• According to the Northwest DC-9-82 Airplane Pilots Handbook (APH), the maximum certificated takeoff weight of the airplane is 149,500 pounds. The airplane is limited to a maximum tailwind of 10 knots for takeoff and landing and a maximum demonstrated crosswind of 30 knots for takeoff and landing. The actual airplane weight for the takeoff at Detroit Metro was 144,047 pounds, its computed center of gravity (cg.) for the ensuing takeoff was 9.8 percent of the mean aerodynamic chord (MAC) of the wings and was within the forward and aft c.g. limits of 3.1 percent and 24.4 percent MAC, respectively.
  • The CVR showed that the latest runway temperature information known to the flightcrew was the 88°F reading contained in ATIS “H.” The CVR also showed that the flightcrew planned to use 11° flaps for the takeoff. Based on the 88°F ambient temperature, flaps at 11°, and the slats at the takeoff or mid-sealed position, the company’s takeoff weight chart showed that the maximum allowable takeoff weight for runway 3C was 146,060 pounds and that reduced engine thrust could not be used for takeoff. The required engine pressure ratio (EPR) for the ensuing takeoff would have been 1.95. The takeoff weight charts provided weight corrections based on headwind or tailwind components. On runway 3C, the maximum allowable weights either could be increased by 230 pounds for each knot of headwind or had to be decreased by 960 pounds for each knot of tailwind.
  • The wing trailing edge flap system consists of an inboard and outboard flap segment on each wing. Six fixed position detents are located along the left side of the flap handle, track, or race: UP/RET, 0°, 11°, 15°, 28°, and 40°. When the flap handle is in the UP/RET detent, the flaps and leading edge slats are retracted. When the flap handle is in the 0° detent, the flaps are still retracted, but the slats are extended to the mid-sealed position. Positioning the flap handle to the 15° or higher degree detents will move the slats to the extended position.

Source: NTSB AAR 88/05, ¶ 1.6



  • The airplane’s maintenance records disclosed that it had been maintained and operated in accordance with applicable Federal aviation regulations and company operations specifications, rules, and procedures. Except for the possible failure of the takeoff warning system to provide an aural warning for an improper takeoff configuration, there was no evidence of any preexisting malfunctions or failures of any airplane structures or systems which would have been a causal factor to the accident.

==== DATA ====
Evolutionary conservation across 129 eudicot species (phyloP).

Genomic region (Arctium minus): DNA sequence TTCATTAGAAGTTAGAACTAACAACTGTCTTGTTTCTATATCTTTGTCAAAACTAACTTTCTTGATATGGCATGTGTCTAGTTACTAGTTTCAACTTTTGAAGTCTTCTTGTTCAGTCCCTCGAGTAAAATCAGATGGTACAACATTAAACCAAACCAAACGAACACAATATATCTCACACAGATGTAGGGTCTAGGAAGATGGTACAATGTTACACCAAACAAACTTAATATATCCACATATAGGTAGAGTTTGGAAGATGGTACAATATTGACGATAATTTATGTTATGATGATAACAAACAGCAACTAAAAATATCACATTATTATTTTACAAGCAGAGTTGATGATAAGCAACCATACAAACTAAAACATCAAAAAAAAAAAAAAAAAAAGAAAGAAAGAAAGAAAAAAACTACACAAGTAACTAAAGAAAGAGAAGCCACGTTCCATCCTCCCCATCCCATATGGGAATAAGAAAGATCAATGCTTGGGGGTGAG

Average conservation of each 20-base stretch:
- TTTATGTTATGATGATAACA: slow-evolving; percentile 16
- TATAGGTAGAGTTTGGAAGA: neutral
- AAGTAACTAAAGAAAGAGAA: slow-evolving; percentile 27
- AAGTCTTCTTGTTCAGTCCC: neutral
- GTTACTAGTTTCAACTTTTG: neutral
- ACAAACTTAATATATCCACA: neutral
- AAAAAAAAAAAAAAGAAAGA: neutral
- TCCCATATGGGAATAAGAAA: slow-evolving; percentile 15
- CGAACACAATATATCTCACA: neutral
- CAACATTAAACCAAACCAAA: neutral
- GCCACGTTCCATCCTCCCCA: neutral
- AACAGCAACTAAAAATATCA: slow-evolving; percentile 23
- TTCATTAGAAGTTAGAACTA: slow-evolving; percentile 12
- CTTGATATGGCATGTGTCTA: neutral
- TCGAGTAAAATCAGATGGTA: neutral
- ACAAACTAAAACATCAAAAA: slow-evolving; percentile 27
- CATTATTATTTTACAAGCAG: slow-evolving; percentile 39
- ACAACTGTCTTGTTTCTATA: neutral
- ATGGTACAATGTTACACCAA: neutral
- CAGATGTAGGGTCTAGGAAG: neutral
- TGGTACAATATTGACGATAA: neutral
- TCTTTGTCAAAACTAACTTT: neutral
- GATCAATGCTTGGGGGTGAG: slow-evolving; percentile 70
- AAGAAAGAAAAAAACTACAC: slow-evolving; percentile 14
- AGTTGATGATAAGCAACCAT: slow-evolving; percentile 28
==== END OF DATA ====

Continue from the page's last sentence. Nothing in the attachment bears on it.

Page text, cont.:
Source: NTSB AAR 88/05, ¶ 2.1

  • Examination of the CVR and DFDR data readouts showed immediately that the airplane had not encountered a decreasing headwind type of windshear. The DFDR data showed that, at liftoff, the airplane’s airspeed was about 169 KIAS and that instead of decelerating over the last 14 seconds of the flight, the airplane accelerated to about 184 KIAS and climbed about 48 feet. This performance was not consistent with the expected performance of an airplane that is caught in a decreasing head windshear. The fact that the airplane did not encounter a windshear was further corroborated by the lack of divergence between the airplane’s ground speed and indicated airspeed during the time it was airborne.
  • The correlated CVR and DFDR readouts showed that during the 14-second flight, the airplane’s stick shaker remained activated continuously, and its SSRS activated four times. With the flaps at 11° and the slats in the mid-sealed position, the airplane’s stall speed was about 121 KIAS; if the flaps were retracted and the slats remained in the mid-sealed position, the stall speed would increase to 128 KIAS. Despite the fact that the 169 to 184 KIAS recorded during the flight exceeded the worst of the two stall speeds by 36 to 56 KIAS, the stall warnings persisted. The investigation indicated that the only wing configuration that would continue to activate the stall warnings between 169 and 184 KIAS was a wing that was in cruise configuration, i.e., slats and flaps retracted.

Source: NTSB AAR 88/05, ¶ 2.2

The Digital Flight Data Recorder acted as expected, in that the data stream was interrupted whenever the parking brake was set.

  • The DFDR readout showed that the recorded values for the flaps and slats were identical at the beginning and at the end of each of these two data stream interruptions. The recorded values showed that the flaps and slats were in the retracted position and that there was no disagreement between the slat position and the flap handle position. In addition, the DFDR readout showed that, from push back to impact, during the entire period that power was on the DFDR, the flaps were always retracted, the slats were always retracted, and there was no disagreement between the positions of the flap handle and slats.
  • The only position of the flap handle that will place and keep the slats in the retracted position is the UP/RET detent. Moving the flap handle to any other select position on the flap handle track will move the slats out of the retract position to either the mid-sealed or the extended position as the case may be.